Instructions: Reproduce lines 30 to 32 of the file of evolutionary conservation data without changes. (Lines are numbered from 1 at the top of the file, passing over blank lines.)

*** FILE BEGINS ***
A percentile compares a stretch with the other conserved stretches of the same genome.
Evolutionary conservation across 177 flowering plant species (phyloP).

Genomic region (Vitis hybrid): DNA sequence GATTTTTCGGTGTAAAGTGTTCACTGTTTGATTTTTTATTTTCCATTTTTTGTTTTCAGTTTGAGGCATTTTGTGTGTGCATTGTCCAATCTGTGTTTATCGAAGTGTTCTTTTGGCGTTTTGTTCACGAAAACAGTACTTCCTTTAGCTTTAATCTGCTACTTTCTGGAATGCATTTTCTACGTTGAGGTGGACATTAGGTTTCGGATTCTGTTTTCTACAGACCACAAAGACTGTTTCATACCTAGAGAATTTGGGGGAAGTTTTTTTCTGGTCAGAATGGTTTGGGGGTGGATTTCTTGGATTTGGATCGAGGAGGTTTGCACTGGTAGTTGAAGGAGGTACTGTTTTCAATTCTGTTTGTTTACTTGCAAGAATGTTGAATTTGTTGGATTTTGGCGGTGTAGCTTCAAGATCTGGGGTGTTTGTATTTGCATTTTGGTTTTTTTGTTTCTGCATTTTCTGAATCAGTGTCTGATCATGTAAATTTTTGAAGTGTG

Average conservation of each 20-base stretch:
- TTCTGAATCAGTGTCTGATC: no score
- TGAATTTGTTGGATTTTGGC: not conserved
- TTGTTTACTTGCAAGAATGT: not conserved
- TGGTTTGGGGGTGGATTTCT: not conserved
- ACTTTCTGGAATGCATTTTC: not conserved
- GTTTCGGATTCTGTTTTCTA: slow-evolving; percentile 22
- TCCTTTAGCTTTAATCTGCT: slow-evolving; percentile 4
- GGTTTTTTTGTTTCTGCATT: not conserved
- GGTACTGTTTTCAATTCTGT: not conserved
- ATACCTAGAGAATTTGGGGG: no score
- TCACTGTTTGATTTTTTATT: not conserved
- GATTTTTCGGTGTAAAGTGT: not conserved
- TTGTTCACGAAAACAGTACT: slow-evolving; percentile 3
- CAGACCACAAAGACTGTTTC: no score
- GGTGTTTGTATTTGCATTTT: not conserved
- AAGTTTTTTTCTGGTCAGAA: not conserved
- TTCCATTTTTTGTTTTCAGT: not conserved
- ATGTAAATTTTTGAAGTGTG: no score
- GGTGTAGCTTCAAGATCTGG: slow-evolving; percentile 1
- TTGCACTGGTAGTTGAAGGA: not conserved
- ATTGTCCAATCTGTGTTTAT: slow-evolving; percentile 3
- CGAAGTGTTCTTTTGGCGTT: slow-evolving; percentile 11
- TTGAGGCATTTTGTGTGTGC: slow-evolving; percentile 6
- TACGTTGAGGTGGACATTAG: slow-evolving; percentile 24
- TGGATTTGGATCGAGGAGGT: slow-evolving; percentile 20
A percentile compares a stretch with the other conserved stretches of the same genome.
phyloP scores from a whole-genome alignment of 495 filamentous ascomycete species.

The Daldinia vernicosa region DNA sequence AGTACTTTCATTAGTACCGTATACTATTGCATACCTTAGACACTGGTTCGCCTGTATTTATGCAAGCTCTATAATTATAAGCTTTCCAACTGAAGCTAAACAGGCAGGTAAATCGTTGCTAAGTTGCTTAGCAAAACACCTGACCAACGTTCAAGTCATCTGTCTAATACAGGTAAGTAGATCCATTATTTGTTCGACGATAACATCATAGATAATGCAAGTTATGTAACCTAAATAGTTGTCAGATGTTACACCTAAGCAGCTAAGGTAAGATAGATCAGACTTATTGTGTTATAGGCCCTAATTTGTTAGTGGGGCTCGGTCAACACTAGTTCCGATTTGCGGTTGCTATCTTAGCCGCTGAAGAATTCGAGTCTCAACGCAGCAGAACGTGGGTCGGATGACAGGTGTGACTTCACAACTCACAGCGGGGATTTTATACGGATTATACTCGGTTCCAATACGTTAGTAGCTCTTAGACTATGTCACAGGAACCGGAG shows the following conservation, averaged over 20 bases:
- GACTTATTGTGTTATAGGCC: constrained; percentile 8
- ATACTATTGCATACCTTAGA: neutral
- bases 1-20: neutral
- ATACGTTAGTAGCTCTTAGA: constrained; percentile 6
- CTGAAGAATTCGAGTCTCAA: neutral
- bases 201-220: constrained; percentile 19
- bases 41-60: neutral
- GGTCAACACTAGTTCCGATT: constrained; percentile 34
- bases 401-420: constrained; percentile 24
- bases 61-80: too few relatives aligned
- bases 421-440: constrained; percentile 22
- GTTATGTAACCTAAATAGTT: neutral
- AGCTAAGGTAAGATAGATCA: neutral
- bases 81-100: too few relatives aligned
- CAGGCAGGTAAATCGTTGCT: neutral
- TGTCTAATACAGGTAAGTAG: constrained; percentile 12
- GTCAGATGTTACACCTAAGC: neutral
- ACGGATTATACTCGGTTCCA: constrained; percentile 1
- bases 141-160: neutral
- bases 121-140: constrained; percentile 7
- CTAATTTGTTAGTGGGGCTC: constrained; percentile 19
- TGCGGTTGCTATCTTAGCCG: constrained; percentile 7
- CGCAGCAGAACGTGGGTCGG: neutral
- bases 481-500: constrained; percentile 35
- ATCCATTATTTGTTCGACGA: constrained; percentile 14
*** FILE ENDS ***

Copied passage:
A percentile compares a stretch with the other conserved stretches of the same genome.
phyloP scores from a whole-genome alignment of 495 filamentous ascomycete species.

The Daldinia vernicosa region DNA sequence AGTACTTTCATTAGTACCGTATACTATTGCATACCTTAGACACTGGTTCGCCTGTATTTATGCAAGCTCTATAATTATAAGCTTTCCAACTGAAGCTAAACAGGCAGGTAAATCGTTGCTAAGTTGCTTAGCAAAACACCTGACCAACGTTCAAGTCATCTGTCTAATACAGGTAAGTAGATCCATTATTTGTTCGACGATAACATCATAGATAATGCAAGTTATGTAACCTAAATAGTTGTCAGATGTTACACCTAAGCAGCTAAGGTAAGATAGATCAGACTTATTGTGTTATAGGCCCTAATTTGTTAGTGGGGCTCGGTCAACACTAGTTCCGATTTGCGGTTGCTATCTTAGCCGCTGAAGAATTCGAGTCTCAACGCAGCAGAACGTGGGTCGGATGACAGGTGTGACTTCACAACTCACAGCGGGGATTTTATACGGATTATACTCGGTTCCAATACGTTAGTAGCTCTTAGACTATGTCACAGGAACCGGAG shows the following conservation, averaged over 20 bases: